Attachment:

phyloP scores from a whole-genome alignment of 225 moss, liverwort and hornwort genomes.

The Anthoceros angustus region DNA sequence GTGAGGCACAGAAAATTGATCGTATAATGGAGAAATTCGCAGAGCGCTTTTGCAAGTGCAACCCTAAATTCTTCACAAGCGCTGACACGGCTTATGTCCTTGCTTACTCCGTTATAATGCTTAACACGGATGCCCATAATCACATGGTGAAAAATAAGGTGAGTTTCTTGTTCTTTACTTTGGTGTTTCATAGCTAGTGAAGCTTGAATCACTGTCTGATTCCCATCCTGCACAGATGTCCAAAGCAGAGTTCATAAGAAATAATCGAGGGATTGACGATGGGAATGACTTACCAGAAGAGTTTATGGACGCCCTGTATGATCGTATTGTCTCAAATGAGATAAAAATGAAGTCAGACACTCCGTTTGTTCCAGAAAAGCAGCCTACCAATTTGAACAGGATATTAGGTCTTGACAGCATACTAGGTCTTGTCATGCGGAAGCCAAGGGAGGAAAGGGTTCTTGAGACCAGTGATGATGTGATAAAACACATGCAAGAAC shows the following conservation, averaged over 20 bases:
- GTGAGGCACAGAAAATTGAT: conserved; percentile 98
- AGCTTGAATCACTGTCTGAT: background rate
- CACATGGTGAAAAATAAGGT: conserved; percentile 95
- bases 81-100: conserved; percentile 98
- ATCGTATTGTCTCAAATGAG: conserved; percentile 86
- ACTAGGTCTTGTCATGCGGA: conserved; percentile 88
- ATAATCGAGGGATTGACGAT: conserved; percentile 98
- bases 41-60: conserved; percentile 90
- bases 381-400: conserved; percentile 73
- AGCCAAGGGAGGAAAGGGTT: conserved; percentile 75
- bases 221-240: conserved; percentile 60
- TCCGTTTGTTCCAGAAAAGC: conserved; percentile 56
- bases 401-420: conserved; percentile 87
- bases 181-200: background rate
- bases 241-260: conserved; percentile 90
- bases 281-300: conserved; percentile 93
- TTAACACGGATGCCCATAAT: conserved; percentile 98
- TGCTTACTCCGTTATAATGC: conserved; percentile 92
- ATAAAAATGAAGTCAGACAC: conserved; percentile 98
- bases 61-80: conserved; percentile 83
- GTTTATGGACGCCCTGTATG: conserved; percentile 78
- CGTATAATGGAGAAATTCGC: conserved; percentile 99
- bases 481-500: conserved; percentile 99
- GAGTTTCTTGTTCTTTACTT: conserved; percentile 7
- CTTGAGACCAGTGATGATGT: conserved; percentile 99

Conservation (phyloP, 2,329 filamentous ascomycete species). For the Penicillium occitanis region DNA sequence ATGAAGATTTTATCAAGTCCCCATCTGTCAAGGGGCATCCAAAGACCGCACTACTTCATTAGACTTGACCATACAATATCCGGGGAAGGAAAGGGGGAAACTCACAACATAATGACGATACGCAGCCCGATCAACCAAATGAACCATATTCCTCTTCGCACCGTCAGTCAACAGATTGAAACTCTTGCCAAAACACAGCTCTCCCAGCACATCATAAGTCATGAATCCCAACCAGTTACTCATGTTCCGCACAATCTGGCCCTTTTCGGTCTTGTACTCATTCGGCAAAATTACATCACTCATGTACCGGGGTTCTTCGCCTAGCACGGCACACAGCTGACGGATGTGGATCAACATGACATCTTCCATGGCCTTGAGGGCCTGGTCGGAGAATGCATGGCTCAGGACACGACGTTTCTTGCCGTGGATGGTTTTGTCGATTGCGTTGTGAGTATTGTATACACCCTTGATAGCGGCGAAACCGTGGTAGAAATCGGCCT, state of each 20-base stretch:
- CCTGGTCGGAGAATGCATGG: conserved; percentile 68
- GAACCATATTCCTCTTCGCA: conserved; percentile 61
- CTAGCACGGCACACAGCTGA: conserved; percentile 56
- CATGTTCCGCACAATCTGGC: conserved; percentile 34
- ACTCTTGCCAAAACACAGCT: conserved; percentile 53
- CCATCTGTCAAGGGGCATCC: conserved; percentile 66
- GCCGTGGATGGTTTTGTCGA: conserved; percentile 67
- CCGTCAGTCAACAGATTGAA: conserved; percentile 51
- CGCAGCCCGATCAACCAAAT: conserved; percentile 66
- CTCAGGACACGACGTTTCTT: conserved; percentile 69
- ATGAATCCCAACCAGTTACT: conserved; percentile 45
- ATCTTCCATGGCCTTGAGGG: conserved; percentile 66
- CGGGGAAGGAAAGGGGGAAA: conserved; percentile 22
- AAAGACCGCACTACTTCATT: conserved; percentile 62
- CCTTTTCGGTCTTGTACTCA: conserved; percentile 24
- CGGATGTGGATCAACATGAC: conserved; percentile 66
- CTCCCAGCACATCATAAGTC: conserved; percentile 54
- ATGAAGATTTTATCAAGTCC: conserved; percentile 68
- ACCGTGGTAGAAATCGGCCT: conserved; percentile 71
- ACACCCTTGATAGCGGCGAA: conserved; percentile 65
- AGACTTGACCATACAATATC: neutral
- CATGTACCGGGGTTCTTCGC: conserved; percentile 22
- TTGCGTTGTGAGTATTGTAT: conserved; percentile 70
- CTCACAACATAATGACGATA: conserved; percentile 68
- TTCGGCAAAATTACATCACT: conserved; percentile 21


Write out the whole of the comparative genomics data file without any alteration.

phyloP scores from a whole-genome alignment of 225 moss, liverwort and hornwort genomes.

The Anthoceros angustus region DNA sequence GTGAGGCACAGAAAATTGATCGTATAATGGAGAAATTCGCAGAGCGCTTTTGCAAGTGCAACCCTAAATTCTTCACAAGCGCTGACACGGCTTATGTCCTTGCTTACTCCGTTATAATGCTTAACACGGATGCCCATAATCACATGGTGAAAAATAAGGTGAGTTTCTTGTTCTTTACTTTGGTGTTTCATAGCTAGTGAAGCTTGAATCACTGTCTGATTCCCATCCTGCACAGATGTCCAAAGCAGAGTTCATAAGAAATAATCGAGGGATTGACGATGGGAATGACTTACCAGAAGAGTTTATGGACGCCCTGTATGATCGTATTGTCTCAAATGAGATAAAAATGAAGTCAGACACTCCGTTTGTTCCAGAAAAGCAGCCTACCAATTTGAACAGGATATTAGGTCTTGACAGCATACTAGGTCTTGTCATGCGGAAGCCAAGGGAGGAAAGGGTTCTTGAGACCAGTGATGATGTGATAAAACACATGCAAGAAC shows the following conservation, averaged over 20 bases:
- GTGAGGCACAGAAAATTGAT: conserved; percentile 98
- AGCTTGAATCACTGTCTGAT: background rate
- CACATGGTGAAAAATAAGGT: conserved; percentile 95
- bases 81-100: conserved; percentile 98
- ATCGTATTGTCTCAAATGAG: conserved; percentile 86
- ACTAGGTCTTGTCATGCGGA: conserved; percentile 88
- ATAATCGAGGGATTGACGAT: conserved; percentile 98
- bases 41-60: conserved; percentile 90
- bases 381-400: conserved; percentile 73
- AGCCAAGGGAGGAAAGGGTT: conserved; percentile 75
- bases 221-240: conserved; percentile 60
- TCCGTTTGTTCCAGAAAAGC: conserved; percentile 56
- bases 401-420: conserved; percentile 87
- bases 181-200: background rate
- bases 241-260: conserved; percentile 90
- bases 281-300: conserved; percentile 93
- TTAACACGGATGCCCATAAT: conserved; percentile 98
- TGCTTACTCCGTTATAATGC: conserved; percentile 92
- ATAAAAATGAAGTCAGACAC: conserved; percentile 98
- bases 61-80: conserved; percentile 83
- GTTTATGGACGCCCTGTATG: conserved; percentile 78
- CGTATAATGGAGAAATTCGC: conserved; percentile 99
- bases 481-500: conserved; percentile 99
- GAGTTTCTTGTTCTTTACTT: conserved; percentile 7
- CTTGAGACCAGTGATGATGT: conserved; percentile 99

Conservation (phyloP, 2,329 filamentous ascomycete species). For the Penicillium occitanis region DNA sequence ATGAAGATTTTATCAAGTCCCCATCTGTCAAGGGGCATCCAAAGACCGCACTACTTCATTAGACTTGACCATACAATATCCGGGGAAGGAAAGGGGGAAACTCACAACATAATGACGATACGCAGCCCGATCAACCAAATGAACCATATTCCTCTTCGCACCGTCAGTCAACAGATTGAAACTCTTGCCAAAACACAGCTCTCCCAGCACATCATAAGTCATGAATCCCAACCAGTTACTCATGTTCCGCACAATCTGGCCCTTTTCGGTCTTGTACTCATTCGGCAAAATTACATCACTCATGTACCGGGGTTCTTCGCCTAGCACGGCACACAGCTGACGGATGTGGATCAACATGACATCTTCCATGGCCTTGAGGGCCTGGTCGGAGAATGCATGGCTCAGGACACGACGTTTCTTGCCGTGGATGGTTTTGTCGATTGCGTTGTGAGTATTGTATACACCCTTGATAGCGGCGAAACCGTGGTAGAAATCGGCCT, state of each 20-base stretch:
- CCTGGTCGGAGAATGCATGG: conserved; percentile 68
- GAACCATATTCCTCTTCGCA: conserved; percentile 61
- CTAGCACGGCACACAGCTGA: conserved; percentile 56
- CATGTTCCGCACAATCTGGC: conserved; percentile 34
- ACTCTTGCCAAAACACAGCT: conserved; percentile 53
- CCATCTGTCAAGGGGCATCC: conserved; percentile 66
- GCCGTGGATGGTTTTGTCGA: conserved; percentile 67
- CCGTCAGTCAACAGATTGAA: conserved; percentile 51
- CGCAGCCCGATCAACCAAAT: conserved; percentile 66
- CTCAGGACACGACGTTTCTT: conserved; percentile 69
- ATGAATCCCAACCAGTTACT: conserved; percentile 45
- ATCTTCCATGGCCTTGAGGG: conserved; percentile 66
- CGGGGAAGGAAAGGGGGAAA: conserved; percentile 22
- AAAGACCGCACTACTTCATT: conserved; percentile 62
- CCTTTTCGGTCTTGTACTCA: conserved; percentile 24
- CGGATGTGGATCAACATGAC: conserved; percentile 66
- CTCCCAGCACATCATAAGTC: conserved; percentile 54
- ATGAAGATTTTATCAAGTCC: conserved; percentile 68
- ACCGTGGTAGAAATCGGCCT: conserved; percentile 71
- ACACCCTTGATAGCGGCGAA: conserved; percentile 65
- AGACTTGACCATACAATATC: neutral
- CATGTACCGGGGTTCTTCGC: conserved; percentile 22
- TTGCGTTGTGAGTATTGTAT: conserved; percentile 70
- CTCACAACATAATGACGATA: conserved; percentile 68
- TTCGGCAAAATTACATCACT: conserved; percentile 21